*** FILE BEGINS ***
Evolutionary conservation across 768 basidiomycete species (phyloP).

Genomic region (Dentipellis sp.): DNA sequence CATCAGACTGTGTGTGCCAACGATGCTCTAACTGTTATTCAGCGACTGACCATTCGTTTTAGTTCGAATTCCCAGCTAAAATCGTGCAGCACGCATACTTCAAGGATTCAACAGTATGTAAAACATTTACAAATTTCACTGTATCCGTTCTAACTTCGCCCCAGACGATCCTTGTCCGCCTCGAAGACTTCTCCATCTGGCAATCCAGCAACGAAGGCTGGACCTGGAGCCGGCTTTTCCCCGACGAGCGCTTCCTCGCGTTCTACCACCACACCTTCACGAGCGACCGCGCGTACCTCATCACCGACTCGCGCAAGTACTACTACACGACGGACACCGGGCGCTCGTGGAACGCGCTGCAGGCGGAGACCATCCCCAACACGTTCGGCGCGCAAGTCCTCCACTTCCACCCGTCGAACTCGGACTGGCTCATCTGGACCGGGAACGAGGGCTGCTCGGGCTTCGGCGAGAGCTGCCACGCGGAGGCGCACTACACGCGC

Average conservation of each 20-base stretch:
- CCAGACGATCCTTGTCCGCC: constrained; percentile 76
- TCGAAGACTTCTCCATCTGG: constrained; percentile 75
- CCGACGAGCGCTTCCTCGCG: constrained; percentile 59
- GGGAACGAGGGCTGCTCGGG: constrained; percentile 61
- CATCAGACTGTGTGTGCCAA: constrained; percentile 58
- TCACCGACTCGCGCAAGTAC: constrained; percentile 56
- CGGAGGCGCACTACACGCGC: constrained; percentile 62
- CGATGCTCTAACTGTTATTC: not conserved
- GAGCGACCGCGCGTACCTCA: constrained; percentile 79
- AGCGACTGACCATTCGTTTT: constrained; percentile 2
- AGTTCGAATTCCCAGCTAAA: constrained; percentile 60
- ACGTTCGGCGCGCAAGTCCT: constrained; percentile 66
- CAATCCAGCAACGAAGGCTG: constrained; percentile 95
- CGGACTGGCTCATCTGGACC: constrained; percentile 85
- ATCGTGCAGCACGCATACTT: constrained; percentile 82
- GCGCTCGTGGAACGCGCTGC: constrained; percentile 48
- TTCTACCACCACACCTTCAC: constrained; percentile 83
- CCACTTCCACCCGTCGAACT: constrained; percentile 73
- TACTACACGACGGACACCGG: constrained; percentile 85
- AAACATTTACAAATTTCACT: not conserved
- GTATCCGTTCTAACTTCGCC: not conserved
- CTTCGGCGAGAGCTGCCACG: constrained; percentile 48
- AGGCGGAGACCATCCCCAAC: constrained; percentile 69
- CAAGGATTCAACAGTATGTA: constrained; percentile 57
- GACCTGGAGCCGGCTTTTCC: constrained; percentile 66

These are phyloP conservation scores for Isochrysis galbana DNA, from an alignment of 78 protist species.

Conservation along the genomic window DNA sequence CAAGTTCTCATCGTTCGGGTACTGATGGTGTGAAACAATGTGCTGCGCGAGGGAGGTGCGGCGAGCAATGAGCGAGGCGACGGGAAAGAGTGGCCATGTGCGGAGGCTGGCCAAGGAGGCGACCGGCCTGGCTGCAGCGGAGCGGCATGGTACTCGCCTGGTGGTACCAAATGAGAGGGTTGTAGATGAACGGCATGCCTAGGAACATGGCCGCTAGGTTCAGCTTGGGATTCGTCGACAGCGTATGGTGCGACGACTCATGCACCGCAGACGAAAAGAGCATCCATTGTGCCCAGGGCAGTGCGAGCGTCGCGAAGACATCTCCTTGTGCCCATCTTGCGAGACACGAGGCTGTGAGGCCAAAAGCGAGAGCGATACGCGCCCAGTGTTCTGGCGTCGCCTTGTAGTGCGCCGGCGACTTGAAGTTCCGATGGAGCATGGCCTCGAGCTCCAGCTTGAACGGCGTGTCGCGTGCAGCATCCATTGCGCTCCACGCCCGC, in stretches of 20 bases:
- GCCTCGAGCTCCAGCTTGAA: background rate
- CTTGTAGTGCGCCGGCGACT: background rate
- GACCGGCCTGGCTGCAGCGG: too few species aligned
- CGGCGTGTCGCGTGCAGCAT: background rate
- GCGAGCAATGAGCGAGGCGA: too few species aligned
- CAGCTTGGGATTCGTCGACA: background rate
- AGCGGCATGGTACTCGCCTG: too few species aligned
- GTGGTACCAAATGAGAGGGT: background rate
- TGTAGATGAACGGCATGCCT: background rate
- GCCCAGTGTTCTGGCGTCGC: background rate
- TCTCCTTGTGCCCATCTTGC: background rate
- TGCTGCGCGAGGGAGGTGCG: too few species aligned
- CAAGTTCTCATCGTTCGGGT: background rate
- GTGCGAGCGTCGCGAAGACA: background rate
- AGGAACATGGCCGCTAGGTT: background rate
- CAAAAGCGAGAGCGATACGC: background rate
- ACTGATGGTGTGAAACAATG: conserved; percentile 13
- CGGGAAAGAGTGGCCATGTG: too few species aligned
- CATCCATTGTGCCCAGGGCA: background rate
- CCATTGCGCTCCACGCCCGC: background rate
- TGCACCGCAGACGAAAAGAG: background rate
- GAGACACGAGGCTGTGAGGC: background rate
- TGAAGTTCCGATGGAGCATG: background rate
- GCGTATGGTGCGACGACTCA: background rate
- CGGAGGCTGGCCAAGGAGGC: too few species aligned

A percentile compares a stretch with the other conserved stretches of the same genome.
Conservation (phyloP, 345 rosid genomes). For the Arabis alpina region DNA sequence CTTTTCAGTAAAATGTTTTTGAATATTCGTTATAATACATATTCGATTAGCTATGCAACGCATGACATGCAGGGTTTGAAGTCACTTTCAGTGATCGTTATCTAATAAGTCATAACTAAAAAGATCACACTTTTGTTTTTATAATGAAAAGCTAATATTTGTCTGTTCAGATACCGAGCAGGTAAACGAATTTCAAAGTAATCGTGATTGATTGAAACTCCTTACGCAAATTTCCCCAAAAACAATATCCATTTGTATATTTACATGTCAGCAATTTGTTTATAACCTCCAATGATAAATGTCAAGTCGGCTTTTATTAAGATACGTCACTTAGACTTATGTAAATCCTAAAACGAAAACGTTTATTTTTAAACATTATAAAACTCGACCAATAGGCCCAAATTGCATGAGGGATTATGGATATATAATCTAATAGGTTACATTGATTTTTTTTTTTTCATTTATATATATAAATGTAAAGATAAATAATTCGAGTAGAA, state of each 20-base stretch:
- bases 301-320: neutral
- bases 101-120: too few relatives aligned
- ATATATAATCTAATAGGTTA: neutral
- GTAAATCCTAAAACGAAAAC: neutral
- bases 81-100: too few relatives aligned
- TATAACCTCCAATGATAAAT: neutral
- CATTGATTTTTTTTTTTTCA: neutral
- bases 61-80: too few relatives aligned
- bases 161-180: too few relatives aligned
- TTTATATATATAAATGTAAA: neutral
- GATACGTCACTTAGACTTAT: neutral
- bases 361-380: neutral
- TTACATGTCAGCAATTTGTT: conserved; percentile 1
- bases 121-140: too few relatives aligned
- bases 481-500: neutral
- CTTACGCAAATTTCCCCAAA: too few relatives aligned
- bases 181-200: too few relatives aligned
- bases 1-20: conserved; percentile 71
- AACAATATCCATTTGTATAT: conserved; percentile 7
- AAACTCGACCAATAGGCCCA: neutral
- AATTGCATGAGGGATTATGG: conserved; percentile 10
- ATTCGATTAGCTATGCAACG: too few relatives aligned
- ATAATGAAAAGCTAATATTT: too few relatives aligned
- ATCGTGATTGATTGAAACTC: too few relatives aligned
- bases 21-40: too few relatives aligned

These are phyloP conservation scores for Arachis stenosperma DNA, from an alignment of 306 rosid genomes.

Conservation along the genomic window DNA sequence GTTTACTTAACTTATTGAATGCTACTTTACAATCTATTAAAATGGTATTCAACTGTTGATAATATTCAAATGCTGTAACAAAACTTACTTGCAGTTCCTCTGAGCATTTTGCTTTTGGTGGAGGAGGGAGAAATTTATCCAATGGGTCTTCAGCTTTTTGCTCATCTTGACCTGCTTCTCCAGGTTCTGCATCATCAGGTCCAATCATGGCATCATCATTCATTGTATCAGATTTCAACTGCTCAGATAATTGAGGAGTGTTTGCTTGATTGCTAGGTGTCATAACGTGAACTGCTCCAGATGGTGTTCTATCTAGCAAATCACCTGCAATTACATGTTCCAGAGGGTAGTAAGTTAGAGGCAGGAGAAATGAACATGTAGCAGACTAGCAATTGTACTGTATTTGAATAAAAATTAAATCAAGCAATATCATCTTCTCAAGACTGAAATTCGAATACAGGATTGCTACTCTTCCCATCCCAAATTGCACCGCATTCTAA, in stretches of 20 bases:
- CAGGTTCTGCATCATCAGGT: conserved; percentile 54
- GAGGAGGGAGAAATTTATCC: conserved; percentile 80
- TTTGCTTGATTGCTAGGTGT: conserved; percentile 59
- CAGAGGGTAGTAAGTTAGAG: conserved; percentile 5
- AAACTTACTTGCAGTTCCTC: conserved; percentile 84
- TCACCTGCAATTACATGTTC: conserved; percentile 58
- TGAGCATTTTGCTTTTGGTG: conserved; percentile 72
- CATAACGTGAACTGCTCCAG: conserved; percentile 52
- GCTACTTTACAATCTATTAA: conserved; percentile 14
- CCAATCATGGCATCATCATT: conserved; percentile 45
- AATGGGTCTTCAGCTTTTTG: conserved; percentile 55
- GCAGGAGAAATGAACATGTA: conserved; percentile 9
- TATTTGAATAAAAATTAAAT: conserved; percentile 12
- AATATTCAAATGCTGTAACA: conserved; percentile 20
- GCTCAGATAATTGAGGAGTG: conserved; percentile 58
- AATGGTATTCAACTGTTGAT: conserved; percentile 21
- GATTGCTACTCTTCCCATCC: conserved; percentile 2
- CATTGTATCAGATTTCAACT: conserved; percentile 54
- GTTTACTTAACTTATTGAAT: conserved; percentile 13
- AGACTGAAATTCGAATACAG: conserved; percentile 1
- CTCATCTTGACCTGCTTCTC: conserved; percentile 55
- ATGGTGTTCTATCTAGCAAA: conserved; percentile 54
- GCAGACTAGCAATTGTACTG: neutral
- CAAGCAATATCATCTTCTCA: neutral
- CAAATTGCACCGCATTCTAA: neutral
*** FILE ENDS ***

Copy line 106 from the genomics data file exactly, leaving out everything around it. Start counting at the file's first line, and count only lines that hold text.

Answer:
- ATGGTGTTCTATCTAGCAAA: conserved; percentile 54